The 82nd Oscars in Review

Sandra Bullock Accepts First-Ever OscarRoger Ebert recently said that he couldn’t think of an easier year to predict the Academy Award winners.  Sure enough, most of the pre-show claims out there turned out to be accurate with Iraq war drama The Hurt Locker taking the most heralded prize of the evening for Best Picture.  Other notables include Jeff Bridges as Best Actor for Crazy Heart, Sandra Bullock for Best Actress in The Blind Side, Mo’Nique as Best Supporting Actress in Precious, and lastly my personal favorite, Christoph Waltz, who did a really great job at playing a really rotten s.o.b. in Inglorious Basterds. 

The awards show itself was entertaining with dynamic duo Steve Martin and Alec Baldwin manning the stage as the evening’s hosts.  There was decent enough chemistry between the two and their deliveries had some good comedic timing, relaying the clever talents of the writers behind their words.  Their banter of director Kathryn Bigelow sending a congratulations gift basket (that ticked) to ex-hubby Cameron for being nominated was only outdone when it was mentioned that Cameron sent Bigelow a Toyota in return.  One of the more memorable presenters on the evening had to be Ben Stiller, whose uncanny makeup job transformed him into a real life Na’vi, complete with yellow eyes, blue skin, and a tail with a mind of its own.  Based on James Cameron’s expression though, it didn’t look like he was enjoying the joke.  Relax Mr. C.  You know your work has reached the top when people spend enough effort to take notice of it in a comical fashion.  Mocking = good.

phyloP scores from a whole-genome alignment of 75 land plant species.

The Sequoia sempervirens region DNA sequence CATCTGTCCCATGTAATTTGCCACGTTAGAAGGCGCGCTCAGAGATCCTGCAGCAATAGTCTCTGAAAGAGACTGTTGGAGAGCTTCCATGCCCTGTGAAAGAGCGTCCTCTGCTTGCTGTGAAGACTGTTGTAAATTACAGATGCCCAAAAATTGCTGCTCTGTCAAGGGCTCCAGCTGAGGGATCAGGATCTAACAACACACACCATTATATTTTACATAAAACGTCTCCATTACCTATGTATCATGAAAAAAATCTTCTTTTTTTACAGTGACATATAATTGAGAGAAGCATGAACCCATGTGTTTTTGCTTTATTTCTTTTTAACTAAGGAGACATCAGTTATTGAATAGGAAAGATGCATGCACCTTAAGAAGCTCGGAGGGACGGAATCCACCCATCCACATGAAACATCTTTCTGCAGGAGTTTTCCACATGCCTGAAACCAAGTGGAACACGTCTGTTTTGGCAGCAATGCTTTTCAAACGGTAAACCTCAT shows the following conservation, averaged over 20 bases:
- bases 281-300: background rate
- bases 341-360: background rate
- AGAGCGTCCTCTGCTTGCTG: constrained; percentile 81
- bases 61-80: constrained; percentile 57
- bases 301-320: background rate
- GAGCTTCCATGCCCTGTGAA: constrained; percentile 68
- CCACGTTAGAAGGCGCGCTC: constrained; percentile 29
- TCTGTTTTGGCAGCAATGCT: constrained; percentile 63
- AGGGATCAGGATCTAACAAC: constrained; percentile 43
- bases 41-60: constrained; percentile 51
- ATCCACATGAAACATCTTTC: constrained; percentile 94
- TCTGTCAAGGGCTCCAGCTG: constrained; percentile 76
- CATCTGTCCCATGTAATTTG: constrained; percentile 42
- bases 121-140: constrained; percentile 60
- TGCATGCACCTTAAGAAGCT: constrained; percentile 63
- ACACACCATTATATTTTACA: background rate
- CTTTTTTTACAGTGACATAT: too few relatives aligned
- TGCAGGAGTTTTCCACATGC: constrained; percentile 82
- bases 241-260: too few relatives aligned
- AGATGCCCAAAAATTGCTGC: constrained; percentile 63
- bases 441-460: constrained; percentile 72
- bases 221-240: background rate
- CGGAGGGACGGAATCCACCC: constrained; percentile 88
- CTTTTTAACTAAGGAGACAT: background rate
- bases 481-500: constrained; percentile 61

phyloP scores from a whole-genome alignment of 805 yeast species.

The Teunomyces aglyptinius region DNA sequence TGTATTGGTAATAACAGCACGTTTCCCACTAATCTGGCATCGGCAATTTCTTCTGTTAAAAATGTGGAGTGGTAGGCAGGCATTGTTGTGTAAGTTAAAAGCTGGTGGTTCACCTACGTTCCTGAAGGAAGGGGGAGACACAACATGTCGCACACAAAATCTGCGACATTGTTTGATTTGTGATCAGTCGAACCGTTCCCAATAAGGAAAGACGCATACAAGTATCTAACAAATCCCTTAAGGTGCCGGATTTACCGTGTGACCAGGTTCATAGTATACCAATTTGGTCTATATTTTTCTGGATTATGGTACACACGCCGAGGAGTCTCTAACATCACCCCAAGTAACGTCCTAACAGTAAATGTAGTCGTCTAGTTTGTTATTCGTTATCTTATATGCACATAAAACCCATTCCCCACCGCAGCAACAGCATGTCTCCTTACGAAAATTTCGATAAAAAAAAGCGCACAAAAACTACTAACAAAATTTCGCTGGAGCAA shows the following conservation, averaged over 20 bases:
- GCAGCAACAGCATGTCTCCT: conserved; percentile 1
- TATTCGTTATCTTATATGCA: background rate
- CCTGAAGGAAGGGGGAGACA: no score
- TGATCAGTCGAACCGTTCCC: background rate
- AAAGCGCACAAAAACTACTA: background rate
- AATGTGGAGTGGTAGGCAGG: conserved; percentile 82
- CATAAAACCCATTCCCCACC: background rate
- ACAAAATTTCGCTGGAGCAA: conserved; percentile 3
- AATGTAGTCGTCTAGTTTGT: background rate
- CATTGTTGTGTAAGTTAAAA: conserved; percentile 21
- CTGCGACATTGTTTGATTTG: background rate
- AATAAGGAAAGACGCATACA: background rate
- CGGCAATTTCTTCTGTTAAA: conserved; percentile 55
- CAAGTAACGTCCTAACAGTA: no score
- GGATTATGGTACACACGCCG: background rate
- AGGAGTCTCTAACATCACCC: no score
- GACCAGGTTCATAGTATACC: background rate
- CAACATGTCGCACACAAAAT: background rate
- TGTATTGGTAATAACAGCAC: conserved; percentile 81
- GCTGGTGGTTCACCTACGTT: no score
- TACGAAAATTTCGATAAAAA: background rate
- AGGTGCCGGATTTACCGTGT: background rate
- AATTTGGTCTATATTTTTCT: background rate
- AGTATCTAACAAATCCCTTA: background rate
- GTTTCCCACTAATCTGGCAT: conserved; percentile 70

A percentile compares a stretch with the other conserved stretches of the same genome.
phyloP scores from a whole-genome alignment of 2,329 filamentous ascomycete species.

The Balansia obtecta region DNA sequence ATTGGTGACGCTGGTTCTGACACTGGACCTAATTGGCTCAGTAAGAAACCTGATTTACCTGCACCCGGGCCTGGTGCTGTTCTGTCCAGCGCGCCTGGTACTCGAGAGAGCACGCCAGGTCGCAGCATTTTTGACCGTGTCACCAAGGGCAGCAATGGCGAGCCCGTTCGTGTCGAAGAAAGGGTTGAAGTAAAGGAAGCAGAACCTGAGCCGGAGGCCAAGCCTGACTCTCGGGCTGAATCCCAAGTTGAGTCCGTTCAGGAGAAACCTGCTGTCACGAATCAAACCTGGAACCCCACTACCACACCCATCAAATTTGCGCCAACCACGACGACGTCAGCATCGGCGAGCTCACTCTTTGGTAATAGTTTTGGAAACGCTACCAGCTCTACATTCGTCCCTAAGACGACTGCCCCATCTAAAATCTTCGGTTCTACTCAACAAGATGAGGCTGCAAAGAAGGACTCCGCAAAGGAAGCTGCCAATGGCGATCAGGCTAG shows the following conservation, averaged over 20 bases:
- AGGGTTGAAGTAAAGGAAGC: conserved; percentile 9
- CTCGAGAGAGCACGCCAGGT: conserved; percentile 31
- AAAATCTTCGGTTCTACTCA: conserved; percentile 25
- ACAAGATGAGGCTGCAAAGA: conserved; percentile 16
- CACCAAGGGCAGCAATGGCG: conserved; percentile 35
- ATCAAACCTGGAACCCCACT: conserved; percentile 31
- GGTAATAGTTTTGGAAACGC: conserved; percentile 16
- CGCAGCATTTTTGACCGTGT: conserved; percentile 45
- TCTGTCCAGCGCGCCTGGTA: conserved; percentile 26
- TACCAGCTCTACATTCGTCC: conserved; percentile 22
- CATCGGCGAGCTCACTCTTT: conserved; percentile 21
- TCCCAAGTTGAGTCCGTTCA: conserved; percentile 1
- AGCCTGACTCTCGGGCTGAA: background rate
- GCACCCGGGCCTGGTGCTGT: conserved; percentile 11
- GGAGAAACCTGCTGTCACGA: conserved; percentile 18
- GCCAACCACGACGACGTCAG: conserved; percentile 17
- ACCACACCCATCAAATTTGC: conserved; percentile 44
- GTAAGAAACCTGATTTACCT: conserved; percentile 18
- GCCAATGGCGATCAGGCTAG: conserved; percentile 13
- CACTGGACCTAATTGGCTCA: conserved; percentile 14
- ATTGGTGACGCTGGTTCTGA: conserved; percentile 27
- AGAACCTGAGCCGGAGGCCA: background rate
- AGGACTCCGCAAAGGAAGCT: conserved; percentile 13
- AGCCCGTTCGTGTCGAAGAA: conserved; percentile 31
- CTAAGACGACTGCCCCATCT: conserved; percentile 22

Since all is said and done, I now have to present my award for Worst Acceptance Speech of the Night.  And the award goes to…Elinor Burkett, producer of the Best Documentary Short Music by Prudence.  Director/producer Roger Ross Williams was as giddy as a school boy, making his appreciation known as he held the golden statue and began his thank-you’s.  Enter Burkett who rudely invaded Williams’ space and took the microphone over.  It’s what CNN.com has billed as ‘the Kanye moment of the Oscars,’ and so aptly named it is.

First off, as a producer, she played a big part behind getting this picture off the ground.  However, she is NOT the director.  The director is who goes up to the stage; not the caterer, not the cameraman, not the mailman, not anyone else.  Therefore, she has no business running up there and mumbling like the buffoon she appeared to be.  The fact that I could only understand every third word or so, only made the situation all the more awkward.  Did she have rocks in her mouth?  Has she ever heard herself talk?  Apparently not (to the second question).  Dogs barking underwater is a clearer form of communication.  

Ms. Burkett does not have a good public speaking voice, nor is it a coherent one.  Heck, regarding not having something, we can add manners to the list.  Perhaps the next time she is in speaking distance of a podium, she will mind her excessively wide tongue and leave the mike for whom it is meant.  Though I have yet to see his documentary, I congratulate Roger Ross Williams on a job well done, an award seemingly well earned, and an apology that is well deserved.  Hint, hint, Elinor.


2 Responses to “The 82nd Oscars in Review”

  1. Brian White

    I was OK with all the winners, but I would have liked to see Penelope Cruz take home Best Supporting Actress. If that’s my only complaint, then it was not that bad of an awards ceremony 🙂

  2. Brian White

    You know. I have to admit something. I was just thinking to myself that when ‘The Blind Side’ comes out I am going to rent it. I want to see what everyone is talking about and just how good Sandra was in it.